Poverty's relative, and endemic to any economic system with hierarchy and inequality - which is all of them aside from hunter-gatherers.


I'd have to argue that your thought experiment makes only a structural argument.

Here's why.

People born into this structure don't get to choose their relative level of laziness, intelligence or other character the dictator sees fit to choose as a metric upon which to determine the distribution of wealth.

To make the claim that poverty is an individual phenomena, you have to argue that individuals are choosing their character. Not only that, but choosing their relative character. That somehow there is an incentive to display characters which make you poor rather than rich in this dictator's world.

Seems a little odd doesn't it?

Further, you then invoke a moral argument that the characters rewarded by monetary incentives are 'better' than others. You then define character failings based on outcomes under this regime, not by an 'objective' assessment of preferable character traits. After all, nothing about these characteristics in aggregate change the wealth of this society.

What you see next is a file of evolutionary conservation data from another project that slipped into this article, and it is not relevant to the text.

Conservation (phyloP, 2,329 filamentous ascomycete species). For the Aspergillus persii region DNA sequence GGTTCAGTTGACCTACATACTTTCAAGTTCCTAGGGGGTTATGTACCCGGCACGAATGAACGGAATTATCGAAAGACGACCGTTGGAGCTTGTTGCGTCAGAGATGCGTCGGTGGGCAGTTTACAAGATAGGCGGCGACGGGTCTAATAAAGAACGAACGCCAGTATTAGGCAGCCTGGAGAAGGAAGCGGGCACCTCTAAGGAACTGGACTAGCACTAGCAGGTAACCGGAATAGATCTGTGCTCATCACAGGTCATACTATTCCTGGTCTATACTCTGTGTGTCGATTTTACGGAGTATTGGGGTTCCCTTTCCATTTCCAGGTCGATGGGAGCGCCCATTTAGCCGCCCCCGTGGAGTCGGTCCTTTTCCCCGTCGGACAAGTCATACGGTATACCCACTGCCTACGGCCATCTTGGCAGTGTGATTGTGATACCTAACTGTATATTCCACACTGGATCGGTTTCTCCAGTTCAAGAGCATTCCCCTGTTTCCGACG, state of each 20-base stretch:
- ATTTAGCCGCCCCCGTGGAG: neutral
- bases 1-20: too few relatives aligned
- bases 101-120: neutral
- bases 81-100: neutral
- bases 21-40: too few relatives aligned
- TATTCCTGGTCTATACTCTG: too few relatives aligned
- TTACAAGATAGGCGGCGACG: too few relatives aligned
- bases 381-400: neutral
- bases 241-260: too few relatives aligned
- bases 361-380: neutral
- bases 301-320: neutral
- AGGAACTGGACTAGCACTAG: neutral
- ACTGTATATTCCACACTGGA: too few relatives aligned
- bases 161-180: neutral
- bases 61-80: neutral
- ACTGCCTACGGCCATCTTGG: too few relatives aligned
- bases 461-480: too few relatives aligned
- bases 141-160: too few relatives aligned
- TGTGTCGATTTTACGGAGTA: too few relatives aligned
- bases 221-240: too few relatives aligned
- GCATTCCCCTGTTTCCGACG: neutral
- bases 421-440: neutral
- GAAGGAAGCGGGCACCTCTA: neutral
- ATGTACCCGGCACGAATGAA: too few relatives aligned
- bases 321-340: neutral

Lastly, if poverty was an individual phenomena in your example, it should be solvable by individual choices. Which it is not. At all. Ever. No matter what the individual choices are the distribution is the same, though maybe different people are in poverty at any point in time.

Whereas if poverty is structural, which is it fully in your example, it can be solved with a structural solution. Which it can be - by the dictator allocating wealth more evenly.

Here's my take on how to better distinguish these two arguments.


Deviation From the Mean

In the 19th century USA the Chinese were seen as inferior and stupid, this is because they did all the dangerous work re building the railways. Their exploitation was justified on the grounds of the Chinese being inferior people. This attitude persisted for decades.

I think they now lead the world in Mathematics, among other things.


For a thought experiment consider the case of humans versus the rest of the animal kingdom. We humans do not just pass on our genes but more lastingly we pass on our nests and burrows and chests of gold. So the accumulation of nests, burrows and gold seems the real difference between man and beast, take that away and voila we are all more or less equal.

The difficult trick is for the human race to accumulate the value generated by ancestors but avoiding it all falling into the hands of a few whilst preserving the instinct to generate value. Hard to see how a new Chatsworth House would get built under such a scheme. As for inheritance taxes, not terribly popular but I reckon we will see more of them one way or another.


We must remember the definition of power. Setting aside individual strength and skills, which probably doesn't vary more than four- to six-fold, human power is simply the co-opted, coordinated strength of other people. The CEO is not 600 times as strong or clever as others, but has positioned himself so that the benefits of the labour of the many accrue to him.